“All the Fine Boys” on the prowl off-Broadway

One of the two male characters in “All the Fine Boys” is well past boyhood and neither fits the definition of fine. Joseph (Joe Tippett), at 28, is, in fact, very un-fine; the other, Adam (Alex Wolff), is a harmless enough high-schooler who masks his 17-year old insecurities with delusions of grandeur (and of equally delusional sexual conquests).

The play is tucked into the Pershing Square Signature Center’s intimate Ford Foundation Studio Theatre, and although the title references the two males, it is really more about the girls they pair up with. The word “girls” is used advisedly: Jenny and Emily are fourteen. Thankfully, the actors are post-teen: Abigail Breslin (Jenny) will be able to legally order wine with dinner next month, and Isabelle Fuhrman (Emily) bade bye-bye to her teens just last month. Not being an expert on the behavior of fourteen-year old girls, I’ll suspend disbelief and accept their takes.

The girls: Isabelle Fuhrman (Emily), left, and Abigail Breslin (Jenny)

The opening scene finds Jenny and Emily in one of their living rooms, munching on Pringles and playing Truth or Dare. (The Truth query “Who would you want to lose it to?” seems aimed toward establishing age 14. It works.)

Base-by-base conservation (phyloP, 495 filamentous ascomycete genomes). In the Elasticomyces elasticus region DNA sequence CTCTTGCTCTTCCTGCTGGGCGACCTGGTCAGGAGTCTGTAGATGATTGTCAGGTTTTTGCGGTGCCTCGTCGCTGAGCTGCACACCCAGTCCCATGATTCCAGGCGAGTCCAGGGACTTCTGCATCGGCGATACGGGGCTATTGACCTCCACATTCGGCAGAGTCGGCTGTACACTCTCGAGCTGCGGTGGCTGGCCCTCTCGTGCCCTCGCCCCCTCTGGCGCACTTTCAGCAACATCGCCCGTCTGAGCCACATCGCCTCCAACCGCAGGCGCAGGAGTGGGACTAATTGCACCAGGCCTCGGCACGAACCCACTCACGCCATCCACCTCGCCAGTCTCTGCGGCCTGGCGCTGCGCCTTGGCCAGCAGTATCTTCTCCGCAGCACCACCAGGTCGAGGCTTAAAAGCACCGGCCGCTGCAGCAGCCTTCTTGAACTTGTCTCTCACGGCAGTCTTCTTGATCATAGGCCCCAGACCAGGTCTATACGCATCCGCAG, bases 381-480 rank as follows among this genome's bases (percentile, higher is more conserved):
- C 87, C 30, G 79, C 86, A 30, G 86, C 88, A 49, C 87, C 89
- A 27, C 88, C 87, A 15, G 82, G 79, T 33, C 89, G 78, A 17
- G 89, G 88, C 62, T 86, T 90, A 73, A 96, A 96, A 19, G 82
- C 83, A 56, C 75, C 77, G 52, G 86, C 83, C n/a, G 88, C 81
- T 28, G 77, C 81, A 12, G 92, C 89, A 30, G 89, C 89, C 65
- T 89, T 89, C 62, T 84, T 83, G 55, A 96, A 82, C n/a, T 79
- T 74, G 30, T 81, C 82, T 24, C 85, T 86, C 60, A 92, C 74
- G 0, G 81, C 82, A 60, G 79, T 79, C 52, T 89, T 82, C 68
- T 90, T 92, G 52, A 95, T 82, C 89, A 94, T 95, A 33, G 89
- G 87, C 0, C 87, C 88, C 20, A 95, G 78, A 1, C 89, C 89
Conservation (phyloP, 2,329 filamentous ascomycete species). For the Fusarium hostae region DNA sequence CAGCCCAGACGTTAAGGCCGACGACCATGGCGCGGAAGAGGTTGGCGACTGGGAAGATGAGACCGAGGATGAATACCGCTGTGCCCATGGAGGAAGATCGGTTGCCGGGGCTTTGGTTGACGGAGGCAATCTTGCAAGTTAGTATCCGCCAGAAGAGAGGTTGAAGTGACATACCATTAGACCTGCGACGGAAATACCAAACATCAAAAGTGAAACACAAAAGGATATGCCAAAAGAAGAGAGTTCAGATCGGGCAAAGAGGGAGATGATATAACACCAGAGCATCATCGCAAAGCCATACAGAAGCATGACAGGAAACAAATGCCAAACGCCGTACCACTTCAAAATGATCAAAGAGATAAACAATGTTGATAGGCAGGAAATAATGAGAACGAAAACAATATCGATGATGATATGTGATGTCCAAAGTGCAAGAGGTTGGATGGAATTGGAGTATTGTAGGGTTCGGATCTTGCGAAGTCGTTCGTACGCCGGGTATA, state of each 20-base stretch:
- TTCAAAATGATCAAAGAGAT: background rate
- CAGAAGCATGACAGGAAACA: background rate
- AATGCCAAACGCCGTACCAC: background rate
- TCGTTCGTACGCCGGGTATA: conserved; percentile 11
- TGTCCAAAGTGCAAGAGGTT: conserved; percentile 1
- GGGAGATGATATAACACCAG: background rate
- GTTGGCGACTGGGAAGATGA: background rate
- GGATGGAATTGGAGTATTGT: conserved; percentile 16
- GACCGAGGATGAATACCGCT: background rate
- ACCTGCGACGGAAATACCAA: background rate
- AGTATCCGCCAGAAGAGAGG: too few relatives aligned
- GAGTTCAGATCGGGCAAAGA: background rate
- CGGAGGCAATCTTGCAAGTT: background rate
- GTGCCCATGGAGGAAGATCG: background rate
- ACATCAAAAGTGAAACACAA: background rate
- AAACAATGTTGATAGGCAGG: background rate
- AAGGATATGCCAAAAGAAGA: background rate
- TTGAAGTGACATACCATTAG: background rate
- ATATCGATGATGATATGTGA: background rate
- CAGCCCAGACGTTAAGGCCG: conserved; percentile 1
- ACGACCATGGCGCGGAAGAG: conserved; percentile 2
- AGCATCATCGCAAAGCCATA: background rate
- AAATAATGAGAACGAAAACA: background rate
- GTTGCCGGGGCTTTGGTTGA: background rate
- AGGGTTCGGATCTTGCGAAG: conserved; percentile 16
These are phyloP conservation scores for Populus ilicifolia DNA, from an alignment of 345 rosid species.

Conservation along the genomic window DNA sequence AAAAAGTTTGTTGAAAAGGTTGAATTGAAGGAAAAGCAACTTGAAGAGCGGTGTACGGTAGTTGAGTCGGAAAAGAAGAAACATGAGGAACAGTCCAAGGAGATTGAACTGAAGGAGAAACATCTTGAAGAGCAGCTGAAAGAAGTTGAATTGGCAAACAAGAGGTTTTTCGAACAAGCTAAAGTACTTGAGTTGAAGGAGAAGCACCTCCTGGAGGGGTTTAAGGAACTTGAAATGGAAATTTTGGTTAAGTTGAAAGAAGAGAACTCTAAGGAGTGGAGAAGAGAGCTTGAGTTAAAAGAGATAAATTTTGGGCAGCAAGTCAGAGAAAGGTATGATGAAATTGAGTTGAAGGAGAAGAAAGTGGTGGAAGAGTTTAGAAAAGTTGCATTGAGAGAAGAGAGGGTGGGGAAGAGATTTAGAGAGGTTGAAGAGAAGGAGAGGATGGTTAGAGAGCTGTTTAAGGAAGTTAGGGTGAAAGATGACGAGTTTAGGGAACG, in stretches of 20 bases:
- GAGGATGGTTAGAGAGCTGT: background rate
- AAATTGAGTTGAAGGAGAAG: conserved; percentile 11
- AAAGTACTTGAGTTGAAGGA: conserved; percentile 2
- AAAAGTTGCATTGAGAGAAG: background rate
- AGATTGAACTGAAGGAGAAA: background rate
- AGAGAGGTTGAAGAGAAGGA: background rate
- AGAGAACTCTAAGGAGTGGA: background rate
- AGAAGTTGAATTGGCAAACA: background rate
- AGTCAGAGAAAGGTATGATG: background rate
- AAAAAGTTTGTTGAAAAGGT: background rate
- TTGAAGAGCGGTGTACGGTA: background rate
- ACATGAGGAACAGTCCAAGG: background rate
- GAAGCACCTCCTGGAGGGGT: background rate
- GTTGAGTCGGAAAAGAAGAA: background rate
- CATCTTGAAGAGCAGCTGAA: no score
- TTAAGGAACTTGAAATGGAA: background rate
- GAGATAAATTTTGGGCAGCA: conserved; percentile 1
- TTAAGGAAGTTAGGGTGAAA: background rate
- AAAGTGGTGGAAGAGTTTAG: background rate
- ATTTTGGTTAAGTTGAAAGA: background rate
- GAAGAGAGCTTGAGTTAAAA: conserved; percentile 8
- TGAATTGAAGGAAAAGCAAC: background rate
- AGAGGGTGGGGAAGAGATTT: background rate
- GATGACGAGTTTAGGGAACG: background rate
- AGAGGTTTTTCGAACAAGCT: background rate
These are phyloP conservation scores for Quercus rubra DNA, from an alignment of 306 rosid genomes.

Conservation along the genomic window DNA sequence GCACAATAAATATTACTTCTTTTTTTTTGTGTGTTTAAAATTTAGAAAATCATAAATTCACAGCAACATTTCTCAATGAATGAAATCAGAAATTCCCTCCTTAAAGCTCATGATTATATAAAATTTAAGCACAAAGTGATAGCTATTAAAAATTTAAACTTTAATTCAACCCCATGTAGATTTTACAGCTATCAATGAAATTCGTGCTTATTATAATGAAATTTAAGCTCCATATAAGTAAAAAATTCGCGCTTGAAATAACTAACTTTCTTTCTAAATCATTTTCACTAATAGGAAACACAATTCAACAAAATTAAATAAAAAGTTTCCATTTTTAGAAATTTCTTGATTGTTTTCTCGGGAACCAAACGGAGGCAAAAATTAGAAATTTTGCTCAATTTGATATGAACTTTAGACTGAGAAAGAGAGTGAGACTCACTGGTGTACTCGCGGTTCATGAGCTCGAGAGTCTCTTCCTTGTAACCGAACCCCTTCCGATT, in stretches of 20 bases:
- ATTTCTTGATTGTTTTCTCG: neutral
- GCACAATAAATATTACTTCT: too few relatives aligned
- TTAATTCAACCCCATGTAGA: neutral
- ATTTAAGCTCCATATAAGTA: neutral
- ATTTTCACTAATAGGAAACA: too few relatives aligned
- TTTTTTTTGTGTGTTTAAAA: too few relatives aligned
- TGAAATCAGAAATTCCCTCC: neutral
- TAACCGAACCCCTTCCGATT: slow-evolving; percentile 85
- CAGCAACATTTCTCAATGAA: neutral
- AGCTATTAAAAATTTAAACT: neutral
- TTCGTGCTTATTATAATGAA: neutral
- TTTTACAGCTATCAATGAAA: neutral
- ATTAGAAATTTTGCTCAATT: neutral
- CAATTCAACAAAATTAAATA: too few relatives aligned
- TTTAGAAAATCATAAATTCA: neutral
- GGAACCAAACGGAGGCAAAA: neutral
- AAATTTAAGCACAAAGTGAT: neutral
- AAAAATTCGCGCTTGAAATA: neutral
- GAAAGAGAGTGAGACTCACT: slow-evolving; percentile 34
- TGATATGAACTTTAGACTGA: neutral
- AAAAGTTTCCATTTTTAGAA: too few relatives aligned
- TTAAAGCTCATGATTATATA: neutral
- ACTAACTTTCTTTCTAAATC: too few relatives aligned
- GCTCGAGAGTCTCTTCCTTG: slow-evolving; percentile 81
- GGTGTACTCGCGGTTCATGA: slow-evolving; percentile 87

Subsequent scenes alternate between the two girls with their fellows, in separate locations, all on designer Amy Rubin’s single, spare set. (One nifty adjustment differentiates settings just enough.) Each couple’s conversation deals with issues of age and sex, a combination that provides a few laughs and some cautious making out, but also more than a few icky moments. (One scene in particular…I mean, c’mon: fourteen.)

Abigail Breslin and Joe Tippett

The play would also have us believe that one of the girls goes missing from home for six days without being chased down by her family or the cops, even after she has hinted her whereabouts to the other one. Yes, the 1990 setting pre-dates internet Amber Alerts, but another c’mon: Really?

It is not unintentional that more of the story is not forthcoming in these comments. While each of the girls becomes involved with one of the guys, providing too many details about who’s doing what with whom and where would be to give away whatever tension lurks in Erica Schmidt’s play. (Ms. Schmidt also directed, making her responsible not only for what goes on, but for how it’s enacted. I report; you decide.)

Isabelle Fuhrman and Alex Wolff  [Photos: Monique Carboni]

Suffice to say that one of the relationships does not end well, especially for the girl, while the other ends on a sensible note, especially for the girl, which was not enough, however, to send me out of the theater with a smile.

Through March 26 at Signature Center, 480 West 42nd St., NYC. Runs 100 minutes, no intermission. For schedule and tickets (from $65): 212-279-4200 or online at  www.thenewgroup.org

P.S. Erica Schmidt also wrote and directed the 2002 stage adaptation of “Debbie Does Dallas,” which, okay, I saw. Despite the presence of Sherie Rene Scott in the title role of the play, the movie, which, okay, I’ve seen, was better.


Blog, NY Theater, Off Broadway